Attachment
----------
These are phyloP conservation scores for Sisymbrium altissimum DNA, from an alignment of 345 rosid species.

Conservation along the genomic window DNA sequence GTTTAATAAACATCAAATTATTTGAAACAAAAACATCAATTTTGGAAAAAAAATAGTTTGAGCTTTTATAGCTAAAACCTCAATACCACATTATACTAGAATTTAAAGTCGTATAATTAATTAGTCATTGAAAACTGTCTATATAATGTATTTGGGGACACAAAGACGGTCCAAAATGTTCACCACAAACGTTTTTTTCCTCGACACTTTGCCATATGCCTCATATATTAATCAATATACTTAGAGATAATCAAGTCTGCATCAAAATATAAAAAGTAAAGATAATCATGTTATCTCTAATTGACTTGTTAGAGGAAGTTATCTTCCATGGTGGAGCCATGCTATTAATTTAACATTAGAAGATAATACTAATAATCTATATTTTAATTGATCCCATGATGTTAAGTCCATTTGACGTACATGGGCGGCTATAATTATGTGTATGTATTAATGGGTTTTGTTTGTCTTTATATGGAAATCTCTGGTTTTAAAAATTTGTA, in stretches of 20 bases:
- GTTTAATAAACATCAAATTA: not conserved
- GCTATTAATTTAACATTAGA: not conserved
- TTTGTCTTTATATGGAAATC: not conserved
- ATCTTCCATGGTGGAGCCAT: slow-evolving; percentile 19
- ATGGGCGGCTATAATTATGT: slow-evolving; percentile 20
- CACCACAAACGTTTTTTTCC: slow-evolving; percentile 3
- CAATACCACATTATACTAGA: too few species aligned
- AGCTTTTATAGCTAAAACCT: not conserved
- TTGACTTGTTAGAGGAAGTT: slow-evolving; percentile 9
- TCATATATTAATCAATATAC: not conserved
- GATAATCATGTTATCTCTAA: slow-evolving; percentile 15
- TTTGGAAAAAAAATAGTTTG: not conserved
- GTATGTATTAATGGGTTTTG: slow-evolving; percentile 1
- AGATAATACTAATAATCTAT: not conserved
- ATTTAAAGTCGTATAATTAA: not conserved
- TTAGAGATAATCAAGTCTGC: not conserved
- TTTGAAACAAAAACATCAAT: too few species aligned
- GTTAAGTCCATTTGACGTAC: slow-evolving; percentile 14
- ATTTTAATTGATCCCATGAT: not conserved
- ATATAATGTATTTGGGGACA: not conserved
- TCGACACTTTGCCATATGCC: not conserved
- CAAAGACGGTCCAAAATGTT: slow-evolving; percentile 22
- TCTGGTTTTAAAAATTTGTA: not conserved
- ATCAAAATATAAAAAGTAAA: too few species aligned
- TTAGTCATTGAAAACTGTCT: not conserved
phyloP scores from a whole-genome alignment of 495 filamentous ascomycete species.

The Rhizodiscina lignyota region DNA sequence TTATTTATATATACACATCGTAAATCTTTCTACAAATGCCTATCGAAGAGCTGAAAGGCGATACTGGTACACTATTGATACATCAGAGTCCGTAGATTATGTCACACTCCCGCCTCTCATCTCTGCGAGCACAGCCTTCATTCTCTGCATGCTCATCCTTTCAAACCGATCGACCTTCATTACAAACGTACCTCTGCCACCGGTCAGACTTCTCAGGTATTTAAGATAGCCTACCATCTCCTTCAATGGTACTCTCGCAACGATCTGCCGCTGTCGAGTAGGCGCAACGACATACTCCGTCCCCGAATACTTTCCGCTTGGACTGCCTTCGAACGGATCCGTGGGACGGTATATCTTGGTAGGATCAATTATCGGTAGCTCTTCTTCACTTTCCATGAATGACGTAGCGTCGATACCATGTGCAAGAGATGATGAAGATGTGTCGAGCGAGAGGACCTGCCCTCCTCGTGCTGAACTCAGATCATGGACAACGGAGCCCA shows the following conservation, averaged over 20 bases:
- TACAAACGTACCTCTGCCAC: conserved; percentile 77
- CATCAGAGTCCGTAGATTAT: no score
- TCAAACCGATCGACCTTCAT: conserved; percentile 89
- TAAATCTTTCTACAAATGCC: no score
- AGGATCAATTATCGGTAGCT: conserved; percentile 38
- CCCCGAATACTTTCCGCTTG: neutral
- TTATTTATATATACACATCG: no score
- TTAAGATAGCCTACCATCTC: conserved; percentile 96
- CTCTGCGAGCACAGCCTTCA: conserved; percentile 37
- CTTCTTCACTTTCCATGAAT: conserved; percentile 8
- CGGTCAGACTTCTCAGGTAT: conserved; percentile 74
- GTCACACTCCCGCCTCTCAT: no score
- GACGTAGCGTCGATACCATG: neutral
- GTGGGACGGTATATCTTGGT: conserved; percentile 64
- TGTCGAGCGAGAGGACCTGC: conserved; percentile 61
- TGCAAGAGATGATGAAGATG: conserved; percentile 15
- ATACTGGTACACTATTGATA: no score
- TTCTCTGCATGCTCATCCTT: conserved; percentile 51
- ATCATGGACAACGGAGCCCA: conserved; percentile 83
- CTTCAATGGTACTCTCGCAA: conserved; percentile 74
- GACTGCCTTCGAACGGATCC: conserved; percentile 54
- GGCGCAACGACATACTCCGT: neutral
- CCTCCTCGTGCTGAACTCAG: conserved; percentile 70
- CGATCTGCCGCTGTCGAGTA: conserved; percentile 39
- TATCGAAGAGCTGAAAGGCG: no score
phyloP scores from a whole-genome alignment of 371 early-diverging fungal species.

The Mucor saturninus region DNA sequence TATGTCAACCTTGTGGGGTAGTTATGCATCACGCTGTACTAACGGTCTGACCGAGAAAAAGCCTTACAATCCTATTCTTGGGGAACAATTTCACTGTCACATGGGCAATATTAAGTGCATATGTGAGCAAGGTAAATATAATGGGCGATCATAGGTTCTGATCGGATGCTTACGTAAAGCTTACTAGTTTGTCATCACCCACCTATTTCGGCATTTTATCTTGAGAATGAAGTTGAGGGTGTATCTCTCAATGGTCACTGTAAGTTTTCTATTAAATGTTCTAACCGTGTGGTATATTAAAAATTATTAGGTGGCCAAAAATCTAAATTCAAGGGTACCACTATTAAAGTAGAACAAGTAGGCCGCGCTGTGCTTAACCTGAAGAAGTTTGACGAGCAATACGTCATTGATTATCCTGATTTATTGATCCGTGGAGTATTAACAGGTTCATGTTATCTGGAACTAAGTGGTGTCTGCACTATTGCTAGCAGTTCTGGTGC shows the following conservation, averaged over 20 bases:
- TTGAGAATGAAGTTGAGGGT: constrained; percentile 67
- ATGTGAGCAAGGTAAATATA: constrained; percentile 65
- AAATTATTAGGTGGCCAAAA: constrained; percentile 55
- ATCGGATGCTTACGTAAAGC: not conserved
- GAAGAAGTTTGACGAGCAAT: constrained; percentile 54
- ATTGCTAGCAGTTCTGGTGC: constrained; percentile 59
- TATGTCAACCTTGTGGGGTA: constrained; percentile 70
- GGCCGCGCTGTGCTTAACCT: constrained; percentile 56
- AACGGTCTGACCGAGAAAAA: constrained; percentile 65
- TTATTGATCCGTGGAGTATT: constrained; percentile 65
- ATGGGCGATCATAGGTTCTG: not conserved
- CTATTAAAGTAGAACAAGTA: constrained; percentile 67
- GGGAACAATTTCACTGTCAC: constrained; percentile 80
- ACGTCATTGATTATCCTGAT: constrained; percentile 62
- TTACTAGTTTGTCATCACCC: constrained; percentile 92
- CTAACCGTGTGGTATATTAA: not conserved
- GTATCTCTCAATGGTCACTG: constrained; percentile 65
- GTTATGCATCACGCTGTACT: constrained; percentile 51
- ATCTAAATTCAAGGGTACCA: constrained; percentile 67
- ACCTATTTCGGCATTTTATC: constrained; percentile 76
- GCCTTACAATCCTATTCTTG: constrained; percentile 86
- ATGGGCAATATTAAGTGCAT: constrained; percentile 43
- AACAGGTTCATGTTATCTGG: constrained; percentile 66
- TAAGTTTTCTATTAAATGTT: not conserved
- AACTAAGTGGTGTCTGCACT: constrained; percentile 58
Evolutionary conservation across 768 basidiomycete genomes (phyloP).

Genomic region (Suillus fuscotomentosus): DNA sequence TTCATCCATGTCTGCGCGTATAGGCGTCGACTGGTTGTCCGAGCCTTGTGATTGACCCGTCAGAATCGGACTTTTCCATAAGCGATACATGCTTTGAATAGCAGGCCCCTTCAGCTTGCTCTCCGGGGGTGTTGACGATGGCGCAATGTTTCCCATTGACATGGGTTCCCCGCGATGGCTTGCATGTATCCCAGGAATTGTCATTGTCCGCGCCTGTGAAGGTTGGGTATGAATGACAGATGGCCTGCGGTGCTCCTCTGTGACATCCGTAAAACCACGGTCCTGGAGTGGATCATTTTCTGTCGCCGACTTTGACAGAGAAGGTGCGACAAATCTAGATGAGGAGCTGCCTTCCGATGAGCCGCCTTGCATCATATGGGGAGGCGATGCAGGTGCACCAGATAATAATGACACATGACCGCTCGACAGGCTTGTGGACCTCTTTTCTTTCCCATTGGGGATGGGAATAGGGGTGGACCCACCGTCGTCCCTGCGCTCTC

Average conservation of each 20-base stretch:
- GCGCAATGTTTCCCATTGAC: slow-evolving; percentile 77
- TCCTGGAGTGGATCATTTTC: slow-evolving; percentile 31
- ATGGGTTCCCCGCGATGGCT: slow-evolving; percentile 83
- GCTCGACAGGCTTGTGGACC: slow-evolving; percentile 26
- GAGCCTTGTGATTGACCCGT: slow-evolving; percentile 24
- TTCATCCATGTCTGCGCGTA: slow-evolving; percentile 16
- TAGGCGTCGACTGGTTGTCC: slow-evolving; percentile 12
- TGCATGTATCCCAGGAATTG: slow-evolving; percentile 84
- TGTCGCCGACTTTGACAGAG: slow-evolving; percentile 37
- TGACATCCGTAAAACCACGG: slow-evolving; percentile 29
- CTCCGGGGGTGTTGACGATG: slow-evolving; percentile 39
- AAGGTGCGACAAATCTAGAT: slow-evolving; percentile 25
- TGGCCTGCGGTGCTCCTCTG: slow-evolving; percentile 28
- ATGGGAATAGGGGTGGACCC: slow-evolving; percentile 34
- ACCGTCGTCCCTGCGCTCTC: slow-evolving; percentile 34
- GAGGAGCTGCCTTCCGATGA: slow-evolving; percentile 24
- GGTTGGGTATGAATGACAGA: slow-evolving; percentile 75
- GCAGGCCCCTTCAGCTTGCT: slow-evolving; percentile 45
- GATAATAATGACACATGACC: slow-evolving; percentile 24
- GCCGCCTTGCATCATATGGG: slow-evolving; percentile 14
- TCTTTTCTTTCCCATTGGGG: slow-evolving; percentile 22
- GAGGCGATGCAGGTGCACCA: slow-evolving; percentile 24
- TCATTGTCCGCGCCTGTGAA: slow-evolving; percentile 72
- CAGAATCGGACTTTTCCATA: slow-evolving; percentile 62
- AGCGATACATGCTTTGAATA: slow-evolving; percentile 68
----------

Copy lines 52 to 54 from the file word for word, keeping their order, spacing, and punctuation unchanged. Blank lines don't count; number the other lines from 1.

- CCTCCTCGTGCTGAACTCAG: conserved; percentile 70
- CGATCTGCCGCTGTCGAGTA: conserved; percentile 39
- TATCGAAGAGCTGAAAGGCG: no score